Writing for Life Groups

Recently I began assisting our church’s spiritual growth team in writing small group discussion guides for many of our Life Groups.  At Journey, we place strong emphasis on the idea that your faith grows best in the context of community.  In a group setting, followers can encourage each other and speak truth.

At some point, we adopted the conversational dialogue of:

  • Introduction
  • Observation
  • Understanding
  • Application

I’m sure we didn’t come up with it on our own.  Chances are we got it from somewhere or adapted it from something.  The truth is, it can be difficult to “plan” how a conversation will go.  After all, conversation operates best when it is free flowing, from one topic to the next.  Language is organic.

At the same time, in the context of guiding everyone to a certain goal or conclusion, there has to be a map or guide to keep everyone on track together.

The Introduction:

Generally 10 minutes, the introduction serves to get everyone engaged and talking from the beginning.  It should be fun, light hearted, and can even be a game or movie clip.  In the olden days of “youth group” we called this the icebreaker.  And if discussion is an exercise (and it is sometimes) this is the warm-up.

The Observation:

I like to break this section into two parts.  After all, we could observe something from many angles.  In college, I took several courses on critical theory.  That’s a fancy way of saying everyone has an opinion and nobody thinks they are wrong.  So, in the observation section we want to talk about what people think or how they respond, and then also see what God says.  Because, Biblically speaking, there are really just two viewpoints: God’s and man’s.

  • Man’s Viewpoint:

What do people in society (not necessarily people in this group) think about a particular idea?  Why do they think that?  How has it played out in the lives of other people?  Sometimes it’s easier to determine what we think about something by observing the antithesis or confirmation of our own viewpoint.  But it’s not our viewpoint that ultimately matters.  So, that brings us to the second part of the observation.

  • God’s Viewpoint:

Opening God’s Word gives us a 100% guarantee to know what He says, right? So,  what does God say about it?  Here we look in God’s Word for context about what He has said or done.  What truth has He brought to the table?  What has He said about it in the past, and by default, the present?  A simple follow up question will often cause a “duh” reaction, but even this is important.  Do we really hear what He said, or did we filter His words through our own ideas?

The Understanding:

I think most groups can survive pretty well until they get to this point.  Now, everyone might start feeling just how uncomfortable his or her chairs are.  Someone’s looking at his watch.  She’s thinking about that one thing at work tomorrow.  This is the hurdle point.  This is where some people will either shut down or become completely alive.

Knowing what others believe or how they behave is easy.  Reading what God says is also easy, especially if you tell me what specifically to read.  Getting me to understand it, and understand it beyond the intellectual understanding, but to truly understand it in my heart—that requires, quite literally, an act of God.  Thank God for the Holy Spirit who reveals that truth to us.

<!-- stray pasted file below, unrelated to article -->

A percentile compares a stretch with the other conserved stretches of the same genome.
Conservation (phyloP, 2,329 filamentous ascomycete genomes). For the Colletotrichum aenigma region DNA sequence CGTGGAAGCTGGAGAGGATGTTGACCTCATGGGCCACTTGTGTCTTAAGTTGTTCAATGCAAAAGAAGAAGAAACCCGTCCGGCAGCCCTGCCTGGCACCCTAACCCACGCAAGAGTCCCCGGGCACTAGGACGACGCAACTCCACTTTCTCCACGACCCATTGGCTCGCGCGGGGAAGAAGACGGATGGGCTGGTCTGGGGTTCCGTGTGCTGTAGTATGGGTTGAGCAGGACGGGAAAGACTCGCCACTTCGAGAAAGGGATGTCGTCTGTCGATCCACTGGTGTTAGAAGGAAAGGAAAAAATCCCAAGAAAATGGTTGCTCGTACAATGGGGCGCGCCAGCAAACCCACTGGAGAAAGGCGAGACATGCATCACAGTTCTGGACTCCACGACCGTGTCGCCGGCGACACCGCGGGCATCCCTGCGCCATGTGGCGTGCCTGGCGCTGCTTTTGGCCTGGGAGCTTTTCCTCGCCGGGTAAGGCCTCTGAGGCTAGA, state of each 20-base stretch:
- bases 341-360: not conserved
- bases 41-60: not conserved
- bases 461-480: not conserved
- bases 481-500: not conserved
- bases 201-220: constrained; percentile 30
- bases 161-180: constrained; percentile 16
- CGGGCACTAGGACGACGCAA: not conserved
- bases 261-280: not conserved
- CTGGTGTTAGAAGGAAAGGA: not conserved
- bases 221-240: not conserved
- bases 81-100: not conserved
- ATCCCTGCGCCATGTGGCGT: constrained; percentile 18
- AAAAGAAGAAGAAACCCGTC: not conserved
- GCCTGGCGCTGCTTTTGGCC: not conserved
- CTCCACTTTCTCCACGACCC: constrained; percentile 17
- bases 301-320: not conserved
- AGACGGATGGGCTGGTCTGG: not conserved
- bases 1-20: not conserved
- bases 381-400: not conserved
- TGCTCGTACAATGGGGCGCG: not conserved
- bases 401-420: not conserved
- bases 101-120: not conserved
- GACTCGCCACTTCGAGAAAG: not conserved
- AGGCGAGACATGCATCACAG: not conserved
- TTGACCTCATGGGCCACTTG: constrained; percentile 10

Understanding is where we try to move the conversation from knowing something in our mind to believing it in our heart.  What was the truth presented there? Do I agree with God’s Word?  Have there been things in my life that makes me question that?  Does His Word confirm it for me? Has God’s Word shifted my thinking at all?  After reading what God’s Word says, does it shift my view of others, of my relationships?  What would it look like if everyone lived the way that God’s Word just described?

We might ask some hypotheticals, but really this understanding moves us to a point where it’s just me and God.  And He’s looking at my life, and I’m looking to Him.  This staring contest leads to the question that is most pivotal: What am I going to do about it now?

The Application:

We also refer to this as “My Response” because ultimately that’s what matters.  Jesus tells us that foolish people hear His words and don’t act on them.  But a wise man listens to His words and acts out the truth he just heard.  This is putting faith into action, truth into shoes, and is the Christ in us that He wants us to be.

Spiritual growth in any small group, in any individual, cannot happen outside of this response.  In Hebrews, chapter 11, we see a list of people who walked in faith, who lived out the truth they knew, and each involves an incredible action.  Noah was confronted with the truth that God was going to rescue him and Noah responded.  Moses was confronted with truth that he should lead God’s people and he responded. We see it over and over again.

So the question “what am I going to do about it now?” is the single most important question.  If I answer it, my life is forever changed.  If I ignore it, I’m deciding to be a fool.  And everyone decides at some point.  As shepherds, we have to ask the question of ourselves, and ask those in our care to ask the question of themselves as well.

 

So, that’s the process we use.  I’m not sure if that’s the best way to go about it or not.  For now, it seems to be working but I’m always looking for a better way.

(Disney would say, “That’s good.  Let’s plus it!” which is to say, make it better.)